By Peter Nurse
Investing.com – The U.S. dollar edged lower in early European trade Tuesday, but remained near a 20-year high as traders prepared for the latest Federal Reserve meeting in the wake of a red-hot U.S. inflation report.
At 3 AM ET (0700 GMT), the , which tracks the greenback against a basket of six other currencies, traded 0.1% lower at 104.890, having climbed to a two-decade peak of 105.29 on Monday.
“Some rebound in risk assets over the coming days is possible given how fast risk assets have dropped in the past few sessions, and the dollar might face a correction soon, but at the same time, we think the FOMC rate announcement on Wednesday will prove mostly supportive for the greenback,” said analysts at ING, in a note.
The dollar’s recent gains follow the release of Friday’s May , which soared to a new four-decade high of 8.6% on the year and caused traders to price in more aggressive rate hikes as the Federal Reserve struggles to cope with the unexpectedly hot inflation reading.
“The market’s reaction will be primarily driven by any clues about a potential deceleration in tightening in September, both through the updated dot plot projections and in Chair Jerome Powell’s press conference,” ING added.
The prospect of more hikes by the Federal Reserve in the near future has resulted in the Treasury yield climbing strongly, to currently stand at 3.3091%. The yield is below that, at 3.3050%, an inversion that is usually seen as a sign of an upcoming recession.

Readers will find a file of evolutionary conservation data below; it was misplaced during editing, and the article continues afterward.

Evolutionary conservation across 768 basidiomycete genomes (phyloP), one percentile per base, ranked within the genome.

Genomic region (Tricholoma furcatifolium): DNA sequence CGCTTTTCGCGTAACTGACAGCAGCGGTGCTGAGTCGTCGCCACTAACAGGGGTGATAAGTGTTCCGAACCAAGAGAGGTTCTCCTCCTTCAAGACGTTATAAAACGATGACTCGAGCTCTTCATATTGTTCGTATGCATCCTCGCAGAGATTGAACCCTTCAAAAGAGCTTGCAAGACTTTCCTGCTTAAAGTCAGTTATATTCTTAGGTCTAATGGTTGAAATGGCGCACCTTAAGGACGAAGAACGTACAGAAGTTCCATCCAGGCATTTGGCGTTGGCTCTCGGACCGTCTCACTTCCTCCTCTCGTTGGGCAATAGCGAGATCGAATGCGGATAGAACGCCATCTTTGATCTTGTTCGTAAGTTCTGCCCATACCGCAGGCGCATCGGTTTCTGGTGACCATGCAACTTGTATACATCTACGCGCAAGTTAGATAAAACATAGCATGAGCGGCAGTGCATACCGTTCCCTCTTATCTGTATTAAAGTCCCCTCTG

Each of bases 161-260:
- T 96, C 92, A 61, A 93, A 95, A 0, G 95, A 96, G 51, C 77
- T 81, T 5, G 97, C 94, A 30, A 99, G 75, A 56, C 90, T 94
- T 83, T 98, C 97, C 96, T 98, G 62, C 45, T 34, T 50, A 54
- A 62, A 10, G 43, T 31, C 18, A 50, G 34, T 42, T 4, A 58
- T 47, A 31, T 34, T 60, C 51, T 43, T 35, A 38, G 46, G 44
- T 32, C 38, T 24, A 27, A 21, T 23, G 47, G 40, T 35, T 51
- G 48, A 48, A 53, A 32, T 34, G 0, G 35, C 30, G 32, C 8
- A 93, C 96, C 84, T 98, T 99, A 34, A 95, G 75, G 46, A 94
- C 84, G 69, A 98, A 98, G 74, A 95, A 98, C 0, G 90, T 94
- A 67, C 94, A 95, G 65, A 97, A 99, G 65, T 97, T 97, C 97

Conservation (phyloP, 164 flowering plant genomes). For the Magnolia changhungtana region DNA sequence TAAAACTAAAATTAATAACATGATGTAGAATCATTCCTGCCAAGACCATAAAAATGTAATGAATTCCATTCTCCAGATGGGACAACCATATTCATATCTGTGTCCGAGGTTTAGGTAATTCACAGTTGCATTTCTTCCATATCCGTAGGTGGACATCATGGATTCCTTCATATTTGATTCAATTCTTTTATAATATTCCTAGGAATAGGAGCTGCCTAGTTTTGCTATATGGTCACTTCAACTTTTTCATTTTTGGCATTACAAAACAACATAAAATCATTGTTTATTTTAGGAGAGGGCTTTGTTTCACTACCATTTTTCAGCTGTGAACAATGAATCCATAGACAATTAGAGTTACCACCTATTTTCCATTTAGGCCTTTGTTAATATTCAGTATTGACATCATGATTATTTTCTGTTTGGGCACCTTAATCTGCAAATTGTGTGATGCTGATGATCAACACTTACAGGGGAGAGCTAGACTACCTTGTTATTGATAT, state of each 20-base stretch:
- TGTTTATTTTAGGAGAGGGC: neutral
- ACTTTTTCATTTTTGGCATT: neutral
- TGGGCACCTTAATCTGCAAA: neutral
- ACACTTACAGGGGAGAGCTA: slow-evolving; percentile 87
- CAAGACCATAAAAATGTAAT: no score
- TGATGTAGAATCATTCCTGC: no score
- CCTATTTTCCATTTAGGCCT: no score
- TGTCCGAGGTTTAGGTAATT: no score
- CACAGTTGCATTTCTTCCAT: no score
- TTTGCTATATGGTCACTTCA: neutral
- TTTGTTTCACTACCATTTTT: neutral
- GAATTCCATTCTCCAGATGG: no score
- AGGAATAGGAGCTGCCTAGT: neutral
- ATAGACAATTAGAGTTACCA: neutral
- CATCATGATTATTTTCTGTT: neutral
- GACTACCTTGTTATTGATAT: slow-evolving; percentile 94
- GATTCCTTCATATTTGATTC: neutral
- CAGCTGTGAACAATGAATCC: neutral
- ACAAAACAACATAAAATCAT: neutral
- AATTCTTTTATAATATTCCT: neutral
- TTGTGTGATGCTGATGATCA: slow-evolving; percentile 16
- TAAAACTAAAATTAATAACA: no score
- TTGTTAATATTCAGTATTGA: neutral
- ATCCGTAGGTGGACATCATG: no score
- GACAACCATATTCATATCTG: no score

rose 0.1% 134.59, after hitting a 24-year low of 135.22 on Monday. The expanded a round of bond purchases earlier Tuesday to keep the government bond yield near its 0.25% cap to try and boost a struggling economy.
The yen is the worst-performing major currency this year, down around 14%, as the BoJ keeps rates low while U.S. yields surge on bets for continued Federal Reserve hikes.
rose 0.4% to 1.0448, with the euro receiving a boost after in May rose 0.9% on a monthly basis, as inflationary pressure deepens on Europe’s largest economy.
The also jumped to 7.9% in May, up from 7.4% in the previous month, suggesting that the will face a challenge in its bid to control soaring inflation.
rose 0.4% to 1.2178, just above a two-year low despite the being expected to deliver a 25 bp hike on Thursday.
The U.K. rose in May as the number of people claiming fell by less than expected, despite continued gains in overall employment levels. This, coupled with Monday’s fall in April , suggests the BoE will struggle to tame soaring inflation without pushing the country’s economy into recession.
The risk-sensitive rose 0.6% to 0.6963, rose 0.5% to 0.6286, while fell 0.6% to 6.7176.
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